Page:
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Trump won’t certify the Iran nuclear deal ― and he won't kill it

by Tim Hume
Oct 13 2017, 8:02am

Donald Trump’s new approach to Iran won’t completely abandon the landmark 2015 nuclear deal, according to reports Friday.

Observers have been anxiously awaiting Trump’s speech at the White House at 12:45 p.m. Friday, at which the president will unveil his much anticipated new strategy towards the Islamic republic.

Trump has repeatedly threatened to pull the U.S. out of the deal. But reports Friday claimed his new strategy would focus on efforts to “fix” the accord, rather than scrapping it, with the aim of making it more difficult for Iran to develop a nuclear weapon.

“It is time for the entire world to join us in demanding that Iran’s government end its pursuit of death and destruction,” Trump said in a White House statement Thursday, laying out key elements of the strategy.

Reuters reported that Trump was expected not to certify Iran’s compliance with the terms of the deal, which would kick the issue over to Congress to decide how to respond. According to the New York Times, the White House wants Congress to set up “trigger points,” with new sanctions slapped on Iran if it transgressed.

Reuters also reported that Republican Senators Bob Corker and Tom Cotton had come up with proposed laws to address the deal’s shortcomings, whereby Iran would be hit with sanctions if it reached the point where it could develop a nuclear weapon in less than a year.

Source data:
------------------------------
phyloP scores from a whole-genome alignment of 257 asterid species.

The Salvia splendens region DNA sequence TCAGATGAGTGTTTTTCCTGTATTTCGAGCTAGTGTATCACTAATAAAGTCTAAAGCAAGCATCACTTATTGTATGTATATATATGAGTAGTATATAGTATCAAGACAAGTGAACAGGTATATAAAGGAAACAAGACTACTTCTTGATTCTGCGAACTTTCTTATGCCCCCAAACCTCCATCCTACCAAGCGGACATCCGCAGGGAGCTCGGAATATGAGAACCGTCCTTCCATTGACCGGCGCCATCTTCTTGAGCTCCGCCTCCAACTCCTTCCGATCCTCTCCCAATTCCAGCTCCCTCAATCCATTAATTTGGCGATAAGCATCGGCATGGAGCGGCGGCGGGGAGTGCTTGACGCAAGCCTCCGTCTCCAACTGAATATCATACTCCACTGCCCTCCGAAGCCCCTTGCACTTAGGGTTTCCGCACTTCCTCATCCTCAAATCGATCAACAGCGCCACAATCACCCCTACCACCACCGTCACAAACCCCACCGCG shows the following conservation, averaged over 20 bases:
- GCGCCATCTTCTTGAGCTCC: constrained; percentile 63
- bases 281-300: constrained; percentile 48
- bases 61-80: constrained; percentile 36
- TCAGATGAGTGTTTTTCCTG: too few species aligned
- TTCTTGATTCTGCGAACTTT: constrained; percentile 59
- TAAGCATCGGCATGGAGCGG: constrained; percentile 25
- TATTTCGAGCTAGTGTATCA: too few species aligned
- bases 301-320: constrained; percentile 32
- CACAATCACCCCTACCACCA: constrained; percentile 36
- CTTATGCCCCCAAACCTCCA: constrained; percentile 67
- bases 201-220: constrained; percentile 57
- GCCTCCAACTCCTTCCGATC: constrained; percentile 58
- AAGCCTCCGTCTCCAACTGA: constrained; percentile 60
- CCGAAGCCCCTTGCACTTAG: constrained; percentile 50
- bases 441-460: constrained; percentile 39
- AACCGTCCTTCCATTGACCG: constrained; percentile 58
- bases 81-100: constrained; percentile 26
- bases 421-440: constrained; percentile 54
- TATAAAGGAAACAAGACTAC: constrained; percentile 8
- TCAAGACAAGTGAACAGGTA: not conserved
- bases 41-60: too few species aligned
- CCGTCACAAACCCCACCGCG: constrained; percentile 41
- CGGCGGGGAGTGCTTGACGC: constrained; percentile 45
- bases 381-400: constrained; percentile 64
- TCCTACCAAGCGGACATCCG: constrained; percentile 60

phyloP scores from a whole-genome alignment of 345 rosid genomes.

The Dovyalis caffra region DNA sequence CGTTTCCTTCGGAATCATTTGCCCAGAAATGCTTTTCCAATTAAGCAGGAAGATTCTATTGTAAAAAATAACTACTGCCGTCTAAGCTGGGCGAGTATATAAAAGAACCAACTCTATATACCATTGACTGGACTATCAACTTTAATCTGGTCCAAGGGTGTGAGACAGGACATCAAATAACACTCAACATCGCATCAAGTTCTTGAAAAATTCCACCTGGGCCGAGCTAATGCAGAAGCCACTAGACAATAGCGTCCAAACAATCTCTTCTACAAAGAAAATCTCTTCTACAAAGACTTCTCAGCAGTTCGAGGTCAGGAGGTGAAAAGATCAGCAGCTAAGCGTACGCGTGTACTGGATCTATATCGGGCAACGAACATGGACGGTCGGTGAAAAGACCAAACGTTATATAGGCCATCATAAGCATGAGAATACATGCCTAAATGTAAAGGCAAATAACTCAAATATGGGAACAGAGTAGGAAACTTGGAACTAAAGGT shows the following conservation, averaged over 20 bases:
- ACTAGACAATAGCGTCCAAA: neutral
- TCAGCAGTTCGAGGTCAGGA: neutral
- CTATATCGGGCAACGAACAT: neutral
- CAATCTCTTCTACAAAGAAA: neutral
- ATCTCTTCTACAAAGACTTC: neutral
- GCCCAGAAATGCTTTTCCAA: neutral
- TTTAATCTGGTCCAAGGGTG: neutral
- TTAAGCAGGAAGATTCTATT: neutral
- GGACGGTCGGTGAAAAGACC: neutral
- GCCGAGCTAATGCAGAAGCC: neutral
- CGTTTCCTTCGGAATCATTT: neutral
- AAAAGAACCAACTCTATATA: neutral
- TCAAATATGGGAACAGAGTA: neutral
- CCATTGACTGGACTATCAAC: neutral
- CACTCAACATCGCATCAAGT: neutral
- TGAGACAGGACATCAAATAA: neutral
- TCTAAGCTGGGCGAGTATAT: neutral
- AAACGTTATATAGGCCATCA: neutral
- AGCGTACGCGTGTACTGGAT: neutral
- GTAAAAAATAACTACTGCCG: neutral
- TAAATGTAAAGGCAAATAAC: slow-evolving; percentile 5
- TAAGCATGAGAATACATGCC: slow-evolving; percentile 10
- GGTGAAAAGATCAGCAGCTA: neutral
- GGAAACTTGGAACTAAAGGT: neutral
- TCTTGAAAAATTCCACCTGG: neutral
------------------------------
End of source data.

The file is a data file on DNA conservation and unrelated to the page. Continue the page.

Trump’s new approach has been met with relief by European diplomats, who have been lobbying their American counterparts not to pull out of the deal, the Guardian reported Friday.

“Of all the places it could have been on the spectrum, this is very much at the better end,” one European official told the newspaper.

Trump has called the accord “the worst deal ever,” although his own Defense Secretary James Mattis said earlier this month it was not in the national interest to withdraw.

Beyond the terms of the deal, the new Iran policy would also involve a more aggressive approach to countering Tehran’s ballistic missile development program, and curbing its support for militant groups throughout the region, according to a White House statement.

This could involve economic sanctions on individuals and entities associated with Iran’s elite Islamic Revolutionary Guard Corps, which supports groups such as Hezbollah.

“We will work to deny the Iranian regime – and especially the Islamic Revolutionary Guard Corps – funding for its malign activities, and oppose IRGC activities that extort the wealth of the Iranian people,” said a White House statement. “We will counter threats to the United States and our allies from ballistic missiles and other asymmetric weapons.”

Under the 2015 nuclear deal, signed between Iran and six leading world powers, Tehran agreed to freeze its nuclear program in exchange for the partial lifting of sanctions.